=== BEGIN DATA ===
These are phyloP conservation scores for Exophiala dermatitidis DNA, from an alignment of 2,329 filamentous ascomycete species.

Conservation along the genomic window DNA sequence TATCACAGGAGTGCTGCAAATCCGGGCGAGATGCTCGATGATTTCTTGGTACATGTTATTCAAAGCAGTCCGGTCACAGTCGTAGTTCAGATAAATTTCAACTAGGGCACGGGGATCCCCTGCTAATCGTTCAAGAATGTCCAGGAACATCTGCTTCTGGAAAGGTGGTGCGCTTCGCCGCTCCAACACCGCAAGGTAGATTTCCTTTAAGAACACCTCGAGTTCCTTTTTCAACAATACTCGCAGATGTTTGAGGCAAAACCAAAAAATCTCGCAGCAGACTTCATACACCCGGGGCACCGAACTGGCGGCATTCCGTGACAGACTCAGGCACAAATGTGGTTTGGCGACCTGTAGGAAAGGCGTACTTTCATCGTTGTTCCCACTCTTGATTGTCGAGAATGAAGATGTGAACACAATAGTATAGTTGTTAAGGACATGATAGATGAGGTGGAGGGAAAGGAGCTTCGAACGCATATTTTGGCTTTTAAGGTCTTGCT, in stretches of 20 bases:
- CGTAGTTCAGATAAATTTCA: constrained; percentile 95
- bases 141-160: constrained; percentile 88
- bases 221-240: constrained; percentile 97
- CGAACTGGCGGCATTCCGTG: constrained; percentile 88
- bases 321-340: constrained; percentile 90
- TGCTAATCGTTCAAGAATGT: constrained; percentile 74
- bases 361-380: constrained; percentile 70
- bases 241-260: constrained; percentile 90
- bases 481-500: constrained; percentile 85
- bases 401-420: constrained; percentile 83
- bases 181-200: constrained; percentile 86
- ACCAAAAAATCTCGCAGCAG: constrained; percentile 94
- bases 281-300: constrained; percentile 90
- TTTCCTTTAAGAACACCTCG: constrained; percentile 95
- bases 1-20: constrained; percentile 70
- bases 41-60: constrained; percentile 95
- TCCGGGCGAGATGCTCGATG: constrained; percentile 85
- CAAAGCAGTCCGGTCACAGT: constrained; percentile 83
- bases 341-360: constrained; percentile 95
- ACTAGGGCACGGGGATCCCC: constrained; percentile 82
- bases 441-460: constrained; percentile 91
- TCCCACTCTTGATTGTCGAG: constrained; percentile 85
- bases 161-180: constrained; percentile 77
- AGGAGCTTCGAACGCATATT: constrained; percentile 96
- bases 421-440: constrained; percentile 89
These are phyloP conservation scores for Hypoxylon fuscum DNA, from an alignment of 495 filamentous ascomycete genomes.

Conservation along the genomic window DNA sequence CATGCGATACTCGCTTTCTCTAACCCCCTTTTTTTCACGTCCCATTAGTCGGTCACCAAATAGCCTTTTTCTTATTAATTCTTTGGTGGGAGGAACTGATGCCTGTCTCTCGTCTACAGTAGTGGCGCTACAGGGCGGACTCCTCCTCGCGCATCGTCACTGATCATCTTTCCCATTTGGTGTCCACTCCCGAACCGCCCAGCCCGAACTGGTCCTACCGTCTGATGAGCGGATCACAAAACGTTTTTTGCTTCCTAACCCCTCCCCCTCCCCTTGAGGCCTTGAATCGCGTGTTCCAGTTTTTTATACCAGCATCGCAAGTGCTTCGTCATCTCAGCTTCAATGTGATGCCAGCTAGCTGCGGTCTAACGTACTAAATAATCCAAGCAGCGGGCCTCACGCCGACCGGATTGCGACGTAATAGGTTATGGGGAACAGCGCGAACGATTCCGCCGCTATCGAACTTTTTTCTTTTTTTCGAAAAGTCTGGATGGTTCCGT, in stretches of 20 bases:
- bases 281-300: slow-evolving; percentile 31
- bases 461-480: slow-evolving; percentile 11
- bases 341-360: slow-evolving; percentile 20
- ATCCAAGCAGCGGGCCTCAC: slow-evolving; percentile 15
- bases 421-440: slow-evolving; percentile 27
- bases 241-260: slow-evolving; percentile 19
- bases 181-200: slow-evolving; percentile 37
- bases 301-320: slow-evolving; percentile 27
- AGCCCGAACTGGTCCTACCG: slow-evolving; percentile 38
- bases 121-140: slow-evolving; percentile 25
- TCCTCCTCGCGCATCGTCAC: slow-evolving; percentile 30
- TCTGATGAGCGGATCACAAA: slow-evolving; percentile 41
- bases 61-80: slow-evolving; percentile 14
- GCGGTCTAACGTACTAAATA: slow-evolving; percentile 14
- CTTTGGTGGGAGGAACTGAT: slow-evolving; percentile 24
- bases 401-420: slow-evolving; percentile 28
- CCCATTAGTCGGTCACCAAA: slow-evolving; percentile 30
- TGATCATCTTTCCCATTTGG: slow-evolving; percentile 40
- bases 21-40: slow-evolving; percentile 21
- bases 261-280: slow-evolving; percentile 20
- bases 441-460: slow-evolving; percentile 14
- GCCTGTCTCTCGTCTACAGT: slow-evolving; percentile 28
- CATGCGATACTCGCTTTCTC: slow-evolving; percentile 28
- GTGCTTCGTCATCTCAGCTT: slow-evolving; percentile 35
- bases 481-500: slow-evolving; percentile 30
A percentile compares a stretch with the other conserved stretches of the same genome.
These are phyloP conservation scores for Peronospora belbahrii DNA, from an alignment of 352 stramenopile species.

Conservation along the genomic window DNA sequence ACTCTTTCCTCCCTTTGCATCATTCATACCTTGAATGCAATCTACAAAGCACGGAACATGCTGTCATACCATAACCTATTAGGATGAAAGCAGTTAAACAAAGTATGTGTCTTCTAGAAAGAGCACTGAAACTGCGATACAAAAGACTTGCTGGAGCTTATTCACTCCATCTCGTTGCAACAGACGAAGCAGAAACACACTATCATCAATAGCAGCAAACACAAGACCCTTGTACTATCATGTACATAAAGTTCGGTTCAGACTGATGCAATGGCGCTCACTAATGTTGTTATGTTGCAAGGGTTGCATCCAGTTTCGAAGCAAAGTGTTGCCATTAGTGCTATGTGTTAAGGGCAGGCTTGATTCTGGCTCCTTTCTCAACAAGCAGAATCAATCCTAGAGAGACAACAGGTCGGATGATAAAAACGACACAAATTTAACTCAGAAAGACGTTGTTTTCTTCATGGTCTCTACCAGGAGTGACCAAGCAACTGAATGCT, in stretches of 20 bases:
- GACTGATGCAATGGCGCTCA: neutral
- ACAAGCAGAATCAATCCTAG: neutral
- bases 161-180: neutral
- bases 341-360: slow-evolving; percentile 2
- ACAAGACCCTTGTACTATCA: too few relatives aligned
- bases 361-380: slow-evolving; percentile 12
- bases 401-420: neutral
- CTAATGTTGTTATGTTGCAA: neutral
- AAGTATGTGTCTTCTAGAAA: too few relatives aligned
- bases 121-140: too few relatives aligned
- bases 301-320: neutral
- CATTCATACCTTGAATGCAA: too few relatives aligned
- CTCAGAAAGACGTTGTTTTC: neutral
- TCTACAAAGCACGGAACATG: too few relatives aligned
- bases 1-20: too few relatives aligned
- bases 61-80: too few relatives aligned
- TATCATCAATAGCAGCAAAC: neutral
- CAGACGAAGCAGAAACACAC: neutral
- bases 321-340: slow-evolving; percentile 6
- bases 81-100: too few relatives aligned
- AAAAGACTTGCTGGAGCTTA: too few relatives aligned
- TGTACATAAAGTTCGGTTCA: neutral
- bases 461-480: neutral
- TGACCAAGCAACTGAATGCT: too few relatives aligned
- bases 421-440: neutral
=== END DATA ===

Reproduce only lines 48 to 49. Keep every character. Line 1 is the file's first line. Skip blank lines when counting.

- bases 21-40: slow-evolving; percentile 21
- bases 261-280: slow-evolving; percentile 20